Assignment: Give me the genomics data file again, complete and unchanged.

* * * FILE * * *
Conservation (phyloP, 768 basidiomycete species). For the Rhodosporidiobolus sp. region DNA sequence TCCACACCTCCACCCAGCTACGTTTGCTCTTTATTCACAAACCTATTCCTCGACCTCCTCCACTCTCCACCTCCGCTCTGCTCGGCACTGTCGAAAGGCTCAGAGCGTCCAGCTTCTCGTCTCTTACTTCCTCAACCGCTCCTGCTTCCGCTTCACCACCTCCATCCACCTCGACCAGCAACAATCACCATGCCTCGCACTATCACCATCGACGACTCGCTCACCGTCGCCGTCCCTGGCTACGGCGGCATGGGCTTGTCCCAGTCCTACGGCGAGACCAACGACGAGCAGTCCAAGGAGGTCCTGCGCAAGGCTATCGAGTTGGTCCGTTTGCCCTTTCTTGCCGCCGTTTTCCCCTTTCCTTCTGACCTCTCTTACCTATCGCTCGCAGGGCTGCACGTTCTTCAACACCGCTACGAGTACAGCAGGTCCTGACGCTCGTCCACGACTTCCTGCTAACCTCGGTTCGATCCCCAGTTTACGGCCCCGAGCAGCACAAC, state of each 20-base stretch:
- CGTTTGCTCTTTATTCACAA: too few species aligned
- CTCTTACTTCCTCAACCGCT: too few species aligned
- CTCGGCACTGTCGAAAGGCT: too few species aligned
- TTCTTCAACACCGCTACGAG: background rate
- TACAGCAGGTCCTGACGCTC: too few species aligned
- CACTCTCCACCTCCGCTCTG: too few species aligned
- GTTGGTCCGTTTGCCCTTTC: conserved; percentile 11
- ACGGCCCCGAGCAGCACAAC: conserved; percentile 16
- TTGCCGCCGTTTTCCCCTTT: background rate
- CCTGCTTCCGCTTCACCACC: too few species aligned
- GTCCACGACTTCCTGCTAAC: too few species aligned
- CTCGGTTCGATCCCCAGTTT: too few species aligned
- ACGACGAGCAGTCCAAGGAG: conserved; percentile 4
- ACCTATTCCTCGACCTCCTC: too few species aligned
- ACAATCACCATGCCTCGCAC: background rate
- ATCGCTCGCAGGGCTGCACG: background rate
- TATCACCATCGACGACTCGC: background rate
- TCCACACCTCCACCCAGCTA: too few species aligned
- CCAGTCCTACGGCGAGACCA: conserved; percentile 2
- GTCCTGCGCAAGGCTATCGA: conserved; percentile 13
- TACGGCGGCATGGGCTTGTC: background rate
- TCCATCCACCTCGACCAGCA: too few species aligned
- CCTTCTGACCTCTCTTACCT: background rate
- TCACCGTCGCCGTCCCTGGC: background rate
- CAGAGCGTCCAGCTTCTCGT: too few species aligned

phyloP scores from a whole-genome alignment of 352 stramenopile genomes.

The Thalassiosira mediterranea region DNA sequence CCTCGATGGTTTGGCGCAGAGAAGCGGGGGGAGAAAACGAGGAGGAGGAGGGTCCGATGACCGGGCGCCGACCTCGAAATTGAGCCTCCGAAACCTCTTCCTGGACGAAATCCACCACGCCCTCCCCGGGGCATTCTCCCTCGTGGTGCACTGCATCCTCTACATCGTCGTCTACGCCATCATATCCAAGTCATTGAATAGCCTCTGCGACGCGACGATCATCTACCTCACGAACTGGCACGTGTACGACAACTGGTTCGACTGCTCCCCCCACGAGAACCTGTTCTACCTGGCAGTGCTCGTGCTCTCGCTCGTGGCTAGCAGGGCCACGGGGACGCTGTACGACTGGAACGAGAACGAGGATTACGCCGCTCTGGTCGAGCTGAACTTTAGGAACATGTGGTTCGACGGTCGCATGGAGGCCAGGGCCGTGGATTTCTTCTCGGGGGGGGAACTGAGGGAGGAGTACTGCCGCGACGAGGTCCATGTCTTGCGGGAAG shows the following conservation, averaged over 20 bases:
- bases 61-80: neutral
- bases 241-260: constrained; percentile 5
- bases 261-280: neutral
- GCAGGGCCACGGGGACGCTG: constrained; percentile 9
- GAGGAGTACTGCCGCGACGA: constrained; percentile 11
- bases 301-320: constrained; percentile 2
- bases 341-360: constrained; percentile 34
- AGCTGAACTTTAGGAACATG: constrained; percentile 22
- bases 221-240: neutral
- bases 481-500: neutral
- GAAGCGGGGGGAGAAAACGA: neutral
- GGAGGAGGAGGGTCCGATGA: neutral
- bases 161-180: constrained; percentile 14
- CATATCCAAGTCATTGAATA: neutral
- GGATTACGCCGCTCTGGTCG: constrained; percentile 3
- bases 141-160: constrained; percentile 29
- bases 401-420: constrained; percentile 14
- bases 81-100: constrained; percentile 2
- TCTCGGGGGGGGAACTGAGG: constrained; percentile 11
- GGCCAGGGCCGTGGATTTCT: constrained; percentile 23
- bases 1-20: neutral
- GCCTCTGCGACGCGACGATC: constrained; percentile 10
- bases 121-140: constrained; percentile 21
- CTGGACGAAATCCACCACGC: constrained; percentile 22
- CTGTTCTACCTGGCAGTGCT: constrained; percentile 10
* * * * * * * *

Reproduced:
Conservation (phyloP, 768 basidiomycete species). For the Rhodosporidiobolus sp. region DNA sequence TCCACACCTCCACCCAGCTACGTTTGCTCTTTATTCACAAACCTATTCCTCGACCTCCTCCACTCTCCACCTCCGCTCTGCTCGGCACTGTCGAAAGGCTCAGAGCGTCCAGCTTCTCGTCTCTTACTTCCTCAACCGCTCCTGCTTCCGCTTCACCACCTCCATCCACCTCGACCAGCAACAATCACCATGCCTCGCACTATCACCATCGACGACTCGCTCACCGTCGCCGTCCCTGGCTACGGCGGCATGGGCTTGTCCCAGTCCTACGGCGAGACCAACGACGAGCAGTCCAAGGAGGTCCTGCGCAAGGCTATCGAGTTGGTCCGTTTGCCCTTTCTTGCCGCCGTTTTCCCCTTTCCTTCTGACCTCTCTTACCTATCGCTCGCAGGGCTGCACGTTCTTCAACACCGCTACGAGTACAGCAGGTCCTGACGCTCGTCCACGACTTCCTGCTAACCTCGGTTCGATCCCCAGTTTACGGCCCCGAGCAGCACAAC, state of each 20-base stretch:
- CGTTTGCTCTTTATTCACAA: too few species aligned
- CTCTTACTTCCTCAACCGCT: too few species aligned
- CTCGGCACTGTCGAAAGGCT: too few species aligned
- TTCTTCAACACCGCTACGAG: background rate
- TACAGCAGGTCCTGACGCTC: too few species aligned
- CACTCTCCACCTCCGCTCTG: too few species aligned
- GTTGGTCCGTTTGCCCTTTC: conserved; percentile 11
- ACGGCCCCGAGCAGCACAAC: conserved; percentile 16
- TTGCCGCCGTTTTCCCCTTT: background rate
- CCTGCTTCCGCTTCACCACC: too few species aligned
- GTCCACGACTTCCTGCTAAC: too few species aligned
- CTCGGTTCGATCCCCAGTTT: too few species aligned
- ACGACGAGCAGTCCAAGGAG: conserved; percentile 4
- ACCTATTCCTCGACCTCCTC: too few species aligned
- ACAATCACCATGCCTCGCAC: background rate
- ATCGCTCGCAGGGCTGCACG: background rate
- TATCACCATCGACGACTCGC: background rate
- TCCACACCTCCACCCAGCTA: too few species aligned
- CCAGTCCTACGGCGAGACCA: conserved; percentile 2
- GTCCTGCGCAAGGCTATCGA: conserved; percentile 13
- TACGGCGGCATGGGCTTGTC: background rate
- TCCATCCACCTCGACCAGCA: too few species aligned
- CCTTCTGACCTCTCTTACCT: background rate
- TCACCGTCGCCGTCCCTGGC: background rate
- CAGAGCGTCCAGCTTCTCGT: too few species aligned

phyloP scores from a whole-genome alignment of 352 stramenopile genomes.

The Thalassiosira mediterranea region DNA sequence CCTCGATGGTTTGGCGCAGAGAAGCGGGGGGAGAAAACGAGGAGGAGGAGGGTCCGATGACCGGGCGCCGACCTCGAAATTGAGCCTCCGAAACCTCTTCCTGGACGAAATCCACCACGCCCTCCCCGGGGCATTCTCCCTCGTGGTGCACTGCATCCTCTACATCGTCGTCTACGCCATCATATCCAAGTCATTGAATAGCCTCTGCGACGCGACGATCATCTACCTCACGAACTGGCACGTGTACGACAACTGGTTCGACTGCTCCCCCCACGAGAACCTGTTCTACCTGGCAGTGCTCGTGCTCTCGCTCGTGGCTAGCAGGGCCACGGGGACGCTGTACGACTGGAACGAGAACGAGGATTACGCCGCTCTGGTCGAGCTGAACTTTAGGAACATGTGGTTCGACGGTCGCATGGAGGCCAGGGCCGTGGATTTCTTCTCGGGGGGGGAACTGAGGGAGGAGTACTGCCGCGACGAGGTCCATGTCTTGCGGGAAG shows the following conservation, averaged over 20 bases:
- bases 61-80: neutral
- bases 241-260: constrained; percentile 5
- bases 261-280: neutral
- GCAGGGCCACGGGGACGCTG: constrained; percentile 9
- GAGGAGTACTGCCGCGACGA: constrained; percentile 11
- bases 301-320: constrained; percentile 2
- bases 341-360: constrained; percentile 34
- AGCTGAACTTTAGGAACATG: constrained; percentile 22
- bases 221-240: neutral
- bases 481-500: neutral
- GAAGCGGGGGGAGAAAACGA: neutral
- GGAGGAGGAGGGTCCGATGA: neutral
- bases 161-180: constrained; percentile 14
- CATATCCAAGTCATTGAATA: neutral
- GGATTACGCCGCTCTGGTCG: constrained; percentile 3
- bases 141-160: constrained; percentile 29
- bases 401-420: constrained; percentile 14
- bases 81-100: constrained; percentile 2
- TCTCGGGGGGGGAACTGAGG: constrained; percentile 11
- GGCCAGGGCCGTGGATTTCT: constrained; percentile 23
- bases 1-20: neutral
- GCCTCTGCGACGCGACGATC: constrained; percentile 10
- bases 121-140: constrained; percentile 21
- CTGGACGAAATCCACCACGC: constrained; percentile 22
- CTGTTCTACCTGGCAGTGCT: constrained; percentile 10